Houston Dynamo

Dynamo Academy building bridges to local youth clubs

Player development is at the core of the Houston Dynamo Academy’s mission – not just within its own ranks, but throughout the entire Houston community. The Academy’s goal is to provide players across the region the opportunity to maximize their potential.

The latest example of this player pathway is U-14 forward Ben Alanis, who over the last six months has transitioned into the Dynamo Academy with the help of his coaches at Cedar Stars Academy in Fort Bend County. With Alanis, Cedar Stars Director of Coaching Everick Stoelwinder knew they had a talented player who could benefit from the competition, resources, and path to the professional game the Dynamo Academy has to offer.

“We’re in for development of players. We can provide a certain level to play on, but when a player’s ready we need to provide them with the next step,” said Stoelwinder of the decision to collaborate with the Dynamo in Alanis’ development. “This is a big opportunity for us to make a statement that our club is in there for development, and if a player is ready we do provide them with an option. We want to provide a pathway for players to make the next step, and that’s why we want to work together with the Houston Dynamo.”

Alanis was put on the radar of the Dynamo by the Cedar Stars staff at a U.S. youth national team combine, and the two clubs worked to find ways to integrate the young player into Dynamo Academy training sessions. It started with just a training session or two per week, gently bringing him into the fold with the U-14 team.

“Every time I practice with the Dynamo, it makes me a better player,” Alanis said. “I see other players who are at my talent level and that helps me get better.”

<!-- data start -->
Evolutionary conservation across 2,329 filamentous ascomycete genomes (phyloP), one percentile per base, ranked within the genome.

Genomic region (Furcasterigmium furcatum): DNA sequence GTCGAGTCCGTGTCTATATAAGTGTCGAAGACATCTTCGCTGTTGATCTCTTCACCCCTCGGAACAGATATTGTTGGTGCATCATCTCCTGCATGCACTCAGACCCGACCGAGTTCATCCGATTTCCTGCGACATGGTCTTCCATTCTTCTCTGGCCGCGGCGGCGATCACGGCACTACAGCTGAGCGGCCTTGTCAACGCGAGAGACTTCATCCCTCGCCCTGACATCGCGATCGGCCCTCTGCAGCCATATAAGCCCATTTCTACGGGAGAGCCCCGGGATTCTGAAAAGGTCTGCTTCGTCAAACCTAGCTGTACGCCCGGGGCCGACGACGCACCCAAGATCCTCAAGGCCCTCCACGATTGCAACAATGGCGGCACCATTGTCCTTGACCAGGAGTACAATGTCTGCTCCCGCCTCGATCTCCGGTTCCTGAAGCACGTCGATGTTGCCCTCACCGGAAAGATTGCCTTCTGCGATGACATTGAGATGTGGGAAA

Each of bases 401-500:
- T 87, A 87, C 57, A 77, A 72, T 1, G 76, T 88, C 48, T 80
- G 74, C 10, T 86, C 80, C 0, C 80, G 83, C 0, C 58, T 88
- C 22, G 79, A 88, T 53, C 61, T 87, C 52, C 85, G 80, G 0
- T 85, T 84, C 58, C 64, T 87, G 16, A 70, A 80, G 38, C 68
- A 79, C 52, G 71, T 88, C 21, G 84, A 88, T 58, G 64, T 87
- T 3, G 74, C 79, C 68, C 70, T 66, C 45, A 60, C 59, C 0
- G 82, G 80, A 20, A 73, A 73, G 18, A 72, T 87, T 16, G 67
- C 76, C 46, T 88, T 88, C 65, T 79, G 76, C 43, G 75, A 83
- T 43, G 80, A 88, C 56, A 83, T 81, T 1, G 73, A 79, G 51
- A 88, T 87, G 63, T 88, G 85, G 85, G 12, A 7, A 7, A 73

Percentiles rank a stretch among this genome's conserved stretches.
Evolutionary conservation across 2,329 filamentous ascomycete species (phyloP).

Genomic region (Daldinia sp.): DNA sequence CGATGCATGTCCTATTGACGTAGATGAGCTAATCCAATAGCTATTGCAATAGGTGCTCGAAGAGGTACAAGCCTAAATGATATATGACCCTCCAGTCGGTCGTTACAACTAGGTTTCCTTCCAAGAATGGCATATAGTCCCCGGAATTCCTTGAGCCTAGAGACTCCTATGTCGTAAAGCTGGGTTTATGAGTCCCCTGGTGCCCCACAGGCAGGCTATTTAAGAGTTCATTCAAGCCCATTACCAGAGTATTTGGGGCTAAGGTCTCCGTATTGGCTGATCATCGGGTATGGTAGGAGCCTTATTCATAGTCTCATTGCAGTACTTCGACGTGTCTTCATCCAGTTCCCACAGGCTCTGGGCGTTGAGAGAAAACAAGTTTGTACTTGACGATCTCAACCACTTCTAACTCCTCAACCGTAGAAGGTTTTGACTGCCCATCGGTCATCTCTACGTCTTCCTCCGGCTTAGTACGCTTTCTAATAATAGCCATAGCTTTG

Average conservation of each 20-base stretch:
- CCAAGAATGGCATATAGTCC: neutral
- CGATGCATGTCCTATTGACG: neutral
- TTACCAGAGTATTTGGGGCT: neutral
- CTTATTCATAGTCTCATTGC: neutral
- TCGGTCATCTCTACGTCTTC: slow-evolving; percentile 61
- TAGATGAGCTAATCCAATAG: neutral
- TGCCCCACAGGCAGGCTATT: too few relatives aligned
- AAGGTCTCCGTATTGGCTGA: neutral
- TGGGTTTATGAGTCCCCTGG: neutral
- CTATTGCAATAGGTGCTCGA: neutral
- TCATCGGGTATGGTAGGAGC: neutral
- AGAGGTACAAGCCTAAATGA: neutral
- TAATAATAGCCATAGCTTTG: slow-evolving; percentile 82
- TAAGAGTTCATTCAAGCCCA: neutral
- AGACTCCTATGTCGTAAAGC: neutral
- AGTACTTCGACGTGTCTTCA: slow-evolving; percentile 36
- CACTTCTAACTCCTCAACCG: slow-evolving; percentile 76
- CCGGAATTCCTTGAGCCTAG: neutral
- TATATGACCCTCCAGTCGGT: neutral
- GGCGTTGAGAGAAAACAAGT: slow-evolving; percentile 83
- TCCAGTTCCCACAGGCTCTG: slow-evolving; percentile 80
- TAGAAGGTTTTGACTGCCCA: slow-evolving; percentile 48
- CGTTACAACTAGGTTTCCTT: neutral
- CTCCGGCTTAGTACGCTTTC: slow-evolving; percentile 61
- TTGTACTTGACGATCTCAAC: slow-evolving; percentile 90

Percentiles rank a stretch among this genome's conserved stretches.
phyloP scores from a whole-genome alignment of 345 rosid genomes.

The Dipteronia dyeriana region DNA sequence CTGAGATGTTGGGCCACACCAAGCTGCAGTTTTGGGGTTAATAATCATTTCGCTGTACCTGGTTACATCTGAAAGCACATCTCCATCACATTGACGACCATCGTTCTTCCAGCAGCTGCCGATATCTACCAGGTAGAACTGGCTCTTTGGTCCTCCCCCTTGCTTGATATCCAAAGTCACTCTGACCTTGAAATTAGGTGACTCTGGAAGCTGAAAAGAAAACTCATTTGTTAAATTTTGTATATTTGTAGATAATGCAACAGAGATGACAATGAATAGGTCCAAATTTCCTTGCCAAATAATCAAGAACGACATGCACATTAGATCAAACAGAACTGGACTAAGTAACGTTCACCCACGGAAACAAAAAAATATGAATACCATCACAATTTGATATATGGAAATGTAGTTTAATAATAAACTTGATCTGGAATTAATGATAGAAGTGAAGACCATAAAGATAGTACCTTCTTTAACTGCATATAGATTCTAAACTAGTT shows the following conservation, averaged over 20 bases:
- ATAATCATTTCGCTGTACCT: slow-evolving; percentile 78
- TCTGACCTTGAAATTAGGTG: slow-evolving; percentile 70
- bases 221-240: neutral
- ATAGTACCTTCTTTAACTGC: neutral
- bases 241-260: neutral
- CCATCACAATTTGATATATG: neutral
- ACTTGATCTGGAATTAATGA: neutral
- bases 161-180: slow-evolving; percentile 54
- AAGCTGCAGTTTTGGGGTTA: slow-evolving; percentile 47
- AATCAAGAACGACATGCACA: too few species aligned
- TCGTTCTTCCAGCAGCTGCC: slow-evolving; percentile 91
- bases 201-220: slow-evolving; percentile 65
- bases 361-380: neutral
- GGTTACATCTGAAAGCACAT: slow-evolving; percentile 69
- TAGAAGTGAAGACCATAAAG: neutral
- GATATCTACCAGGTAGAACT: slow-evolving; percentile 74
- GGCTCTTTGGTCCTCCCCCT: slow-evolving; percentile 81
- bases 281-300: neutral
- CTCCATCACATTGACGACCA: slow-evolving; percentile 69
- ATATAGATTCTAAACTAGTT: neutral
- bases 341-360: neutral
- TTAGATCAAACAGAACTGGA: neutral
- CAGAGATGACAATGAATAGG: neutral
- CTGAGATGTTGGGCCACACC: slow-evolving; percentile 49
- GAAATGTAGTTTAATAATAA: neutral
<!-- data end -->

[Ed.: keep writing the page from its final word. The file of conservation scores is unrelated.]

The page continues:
Alanis’ story wouldn’t be possible without coaches like Herald Zurita at Cedar Stars looking out for the players’ best interest, even going the extra mile like Zurita and his wife Vanessa who help drive Alanis to and from Dynamo Academy training at Houston Sports Park from Sugar Land.

“It’s always been about the player, his development, what’s best for the player,” Zurita said. “What’s best for the kids is the MLS [academy] and the vision that Paul shared with me. Ben has come a long way, and we’re putting him in really good hands with the Dynamo.”

The Dynamo Academy’s culture of development isn’t just limited to the players within its system. As evidenced by the club’s work with Tom Byer to share his “Soccer Starts at Home” philosophy and Holocher’s Partners in Development program to provide free coaching education in the community, the mission extends to the Houston soccer scene as a whole.

In a metropolitan area with 6.5 million residents and growing, the opportunity looms large to develop more professional-quality soccer players. With such a large population and the region’s geographic spread, the continued collaboration at a grassroots level is imperative to reach as many young players as possible and provide them with the best opportunities available.

“We’re looking forward to creating platforms with the Dynamo where we can be more engaged with our local clubs on a more consistent basis,” said Holocher. “We want all the clubs in Houston to thrive. When a player does move on to the Dynamo Academy, it’s a fantastic feather in their cap for the development they are doing in their club.

“Promotion goes hand in hand with development and it allows the player to continue their development at a very high level. We have a vibrant and diverse soccer community, and when Houston is working together, clubs and coaches, in these healthy ways for the players, we can make a statement on a national level. We are all on the same journey to help these players reach their highest potentials.”

A “rising tide lifts all ships” mentality is being shared by the Dynamo Academy to continue the focus on player development across the city to benefit as many players and clubs as possible.